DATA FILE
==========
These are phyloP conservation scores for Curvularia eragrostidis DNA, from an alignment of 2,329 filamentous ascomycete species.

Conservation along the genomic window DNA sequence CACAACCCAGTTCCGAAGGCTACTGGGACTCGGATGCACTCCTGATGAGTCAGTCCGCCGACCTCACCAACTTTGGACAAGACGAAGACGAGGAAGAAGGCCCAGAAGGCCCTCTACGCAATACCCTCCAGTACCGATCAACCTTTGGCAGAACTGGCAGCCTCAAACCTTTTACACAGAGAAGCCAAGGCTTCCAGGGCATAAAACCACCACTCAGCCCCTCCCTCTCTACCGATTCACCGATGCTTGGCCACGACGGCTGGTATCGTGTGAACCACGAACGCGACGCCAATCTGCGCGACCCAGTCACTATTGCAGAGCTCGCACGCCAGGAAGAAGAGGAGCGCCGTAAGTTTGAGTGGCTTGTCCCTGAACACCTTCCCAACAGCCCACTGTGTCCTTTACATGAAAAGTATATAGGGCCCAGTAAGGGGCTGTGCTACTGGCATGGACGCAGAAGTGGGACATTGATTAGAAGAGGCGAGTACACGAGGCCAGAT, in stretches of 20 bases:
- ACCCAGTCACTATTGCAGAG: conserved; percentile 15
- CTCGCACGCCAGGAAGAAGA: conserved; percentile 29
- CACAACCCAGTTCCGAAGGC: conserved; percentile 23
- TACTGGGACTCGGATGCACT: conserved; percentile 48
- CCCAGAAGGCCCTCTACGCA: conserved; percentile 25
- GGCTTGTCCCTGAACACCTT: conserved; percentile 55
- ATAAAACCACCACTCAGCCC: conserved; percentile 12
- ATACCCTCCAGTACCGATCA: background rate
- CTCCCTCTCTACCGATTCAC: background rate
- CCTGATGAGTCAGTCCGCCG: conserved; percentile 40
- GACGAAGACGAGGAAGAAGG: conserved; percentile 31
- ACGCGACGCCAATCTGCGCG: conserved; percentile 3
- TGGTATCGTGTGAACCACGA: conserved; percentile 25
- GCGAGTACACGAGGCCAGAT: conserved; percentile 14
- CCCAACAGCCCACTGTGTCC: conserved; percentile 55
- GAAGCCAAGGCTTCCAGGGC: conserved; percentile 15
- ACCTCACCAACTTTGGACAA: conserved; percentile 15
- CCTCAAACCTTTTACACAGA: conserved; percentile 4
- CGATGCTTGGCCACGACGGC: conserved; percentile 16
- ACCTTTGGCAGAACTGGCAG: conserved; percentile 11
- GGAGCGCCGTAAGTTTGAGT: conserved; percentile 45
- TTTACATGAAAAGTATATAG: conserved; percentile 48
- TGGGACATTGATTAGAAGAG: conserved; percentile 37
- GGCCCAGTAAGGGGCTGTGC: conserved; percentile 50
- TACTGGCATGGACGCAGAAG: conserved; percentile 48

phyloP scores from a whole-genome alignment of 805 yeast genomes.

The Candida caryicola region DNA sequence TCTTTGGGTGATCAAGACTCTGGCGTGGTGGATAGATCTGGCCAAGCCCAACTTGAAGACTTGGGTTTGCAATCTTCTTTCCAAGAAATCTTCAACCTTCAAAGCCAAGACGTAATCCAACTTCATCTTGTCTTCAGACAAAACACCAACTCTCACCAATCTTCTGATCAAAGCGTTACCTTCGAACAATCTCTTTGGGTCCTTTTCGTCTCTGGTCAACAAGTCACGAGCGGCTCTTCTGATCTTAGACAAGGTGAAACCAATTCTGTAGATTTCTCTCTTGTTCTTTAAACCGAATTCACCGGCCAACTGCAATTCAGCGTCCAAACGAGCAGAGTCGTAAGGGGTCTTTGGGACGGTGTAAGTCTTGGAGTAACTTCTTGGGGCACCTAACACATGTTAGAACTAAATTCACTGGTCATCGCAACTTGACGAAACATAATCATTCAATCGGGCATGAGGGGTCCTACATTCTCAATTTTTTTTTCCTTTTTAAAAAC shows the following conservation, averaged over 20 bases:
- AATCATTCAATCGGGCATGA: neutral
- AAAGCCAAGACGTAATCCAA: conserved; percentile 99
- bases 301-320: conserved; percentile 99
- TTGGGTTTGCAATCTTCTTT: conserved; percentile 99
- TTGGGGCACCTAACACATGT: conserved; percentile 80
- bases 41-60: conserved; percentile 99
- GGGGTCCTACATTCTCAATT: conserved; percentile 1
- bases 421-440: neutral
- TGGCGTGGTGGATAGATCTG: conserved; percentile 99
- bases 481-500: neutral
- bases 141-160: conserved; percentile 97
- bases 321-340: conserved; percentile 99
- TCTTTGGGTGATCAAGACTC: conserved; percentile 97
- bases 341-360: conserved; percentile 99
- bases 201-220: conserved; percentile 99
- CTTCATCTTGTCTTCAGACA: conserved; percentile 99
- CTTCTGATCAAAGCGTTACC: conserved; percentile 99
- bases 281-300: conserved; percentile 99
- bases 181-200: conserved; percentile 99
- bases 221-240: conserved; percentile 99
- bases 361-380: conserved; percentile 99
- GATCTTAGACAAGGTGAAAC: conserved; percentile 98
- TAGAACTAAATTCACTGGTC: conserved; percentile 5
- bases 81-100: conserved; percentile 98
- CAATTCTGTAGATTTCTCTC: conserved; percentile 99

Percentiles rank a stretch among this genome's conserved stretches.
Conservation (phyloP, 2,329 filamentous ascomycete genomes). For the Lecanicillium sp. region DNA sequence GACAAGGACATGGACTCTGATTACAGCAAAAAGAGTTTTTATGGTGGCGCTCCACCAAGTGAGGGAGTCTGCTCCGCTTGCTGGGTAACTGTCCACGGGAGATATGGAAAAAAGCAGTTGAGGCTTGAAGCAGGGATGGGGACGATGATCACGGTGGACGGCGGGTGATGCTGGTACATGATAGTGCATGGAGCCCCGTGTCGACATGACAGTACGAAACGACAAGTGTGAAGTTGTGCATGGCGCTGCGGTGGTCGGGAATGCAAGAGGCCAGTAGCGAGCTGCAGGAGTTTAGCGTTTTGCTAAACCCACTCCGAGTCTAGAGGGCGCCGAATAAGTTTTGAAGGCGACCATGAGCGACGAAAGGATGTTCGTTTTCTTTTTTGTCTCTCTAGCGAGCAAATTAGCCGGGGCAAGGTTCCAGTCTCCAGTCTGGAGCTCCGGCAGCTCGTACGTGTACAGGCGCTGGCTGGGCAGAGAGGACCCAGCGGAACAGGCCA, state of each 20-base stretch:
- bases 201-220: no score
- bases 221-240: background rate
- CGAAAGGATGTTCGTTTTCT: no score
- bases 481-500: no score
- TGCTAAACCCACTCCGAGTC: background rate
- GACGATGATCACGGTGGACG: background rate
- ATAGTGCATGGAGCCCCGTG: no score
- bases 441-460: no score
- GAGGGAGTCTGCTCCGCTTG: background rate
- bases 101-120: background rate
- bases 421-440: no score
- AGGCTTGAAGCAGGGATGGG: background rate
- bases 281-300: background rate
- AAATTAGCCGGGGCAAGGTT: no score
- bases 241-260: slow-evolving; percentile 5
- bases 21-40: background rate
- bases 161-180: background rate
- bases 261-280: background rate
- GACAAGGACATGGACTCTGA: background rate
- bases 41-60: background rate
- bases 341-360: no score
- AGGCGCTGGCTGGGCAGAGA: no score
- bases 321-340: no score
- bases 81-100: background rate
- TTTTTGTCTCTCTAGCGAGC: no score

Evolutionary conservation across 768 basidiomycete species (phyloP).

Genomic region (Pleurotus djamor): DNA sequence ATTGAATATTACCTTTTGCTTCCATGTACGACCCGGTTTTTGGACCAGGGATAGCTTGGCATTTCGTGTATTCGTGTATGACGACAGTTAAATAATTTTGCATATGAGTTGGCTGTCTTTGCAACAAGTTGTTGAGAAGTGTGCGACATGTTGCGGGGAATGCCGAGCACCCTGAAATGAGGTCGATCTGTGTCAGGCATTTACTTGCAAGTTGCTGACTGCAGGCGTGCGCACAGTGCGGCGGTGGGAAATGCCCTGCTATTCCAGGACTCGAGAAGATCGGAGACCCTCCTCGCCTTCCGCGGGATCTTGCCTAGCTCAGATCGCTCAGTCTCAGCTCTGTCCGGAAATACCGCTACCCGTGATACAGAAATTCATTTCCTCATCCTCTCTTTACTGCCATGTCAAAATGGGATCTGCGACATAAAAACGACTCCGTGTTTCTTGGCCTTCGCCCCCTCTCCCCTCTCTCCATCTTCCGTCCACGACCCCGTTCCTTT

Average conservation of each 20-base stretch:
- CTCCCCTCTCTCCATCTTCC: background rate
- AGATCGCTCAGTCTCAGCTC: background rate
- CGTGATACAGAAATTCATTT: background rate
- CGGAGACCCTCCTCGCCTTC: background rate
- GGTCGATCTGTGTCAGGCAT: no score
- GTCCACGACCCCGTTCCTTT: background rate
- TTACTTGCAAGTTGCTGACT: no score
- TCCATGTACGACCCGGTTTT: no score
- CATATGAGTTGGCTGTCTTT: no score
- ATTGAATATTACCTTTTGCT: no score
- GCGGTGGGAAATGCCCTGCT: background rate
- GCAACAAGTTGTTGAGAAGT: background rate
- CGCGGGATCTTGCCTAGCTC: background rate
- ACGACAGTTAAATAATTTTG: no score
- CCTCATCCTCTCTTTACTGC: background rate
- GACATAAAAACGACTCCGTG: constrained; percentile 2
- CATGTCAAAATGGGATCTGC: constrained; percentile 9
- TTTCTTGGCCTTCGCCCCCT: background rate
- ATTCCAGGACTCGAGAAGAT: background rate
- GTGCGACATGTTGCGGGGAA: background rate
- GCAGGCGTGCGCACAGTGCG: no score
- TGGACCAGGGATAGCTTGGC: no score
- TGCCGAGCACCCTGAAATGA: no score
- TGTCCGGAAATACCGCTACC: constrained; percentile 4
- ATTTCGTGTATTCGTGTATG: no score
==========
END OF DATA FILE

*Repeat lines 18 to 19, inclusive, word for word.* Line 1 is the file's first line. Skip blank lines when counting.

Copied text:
- GAAGCCAAGGCTTCCAGGGC: conserved; percentile 15
- ACCTCACCAACTTTGGACAA: conserved; percentile 15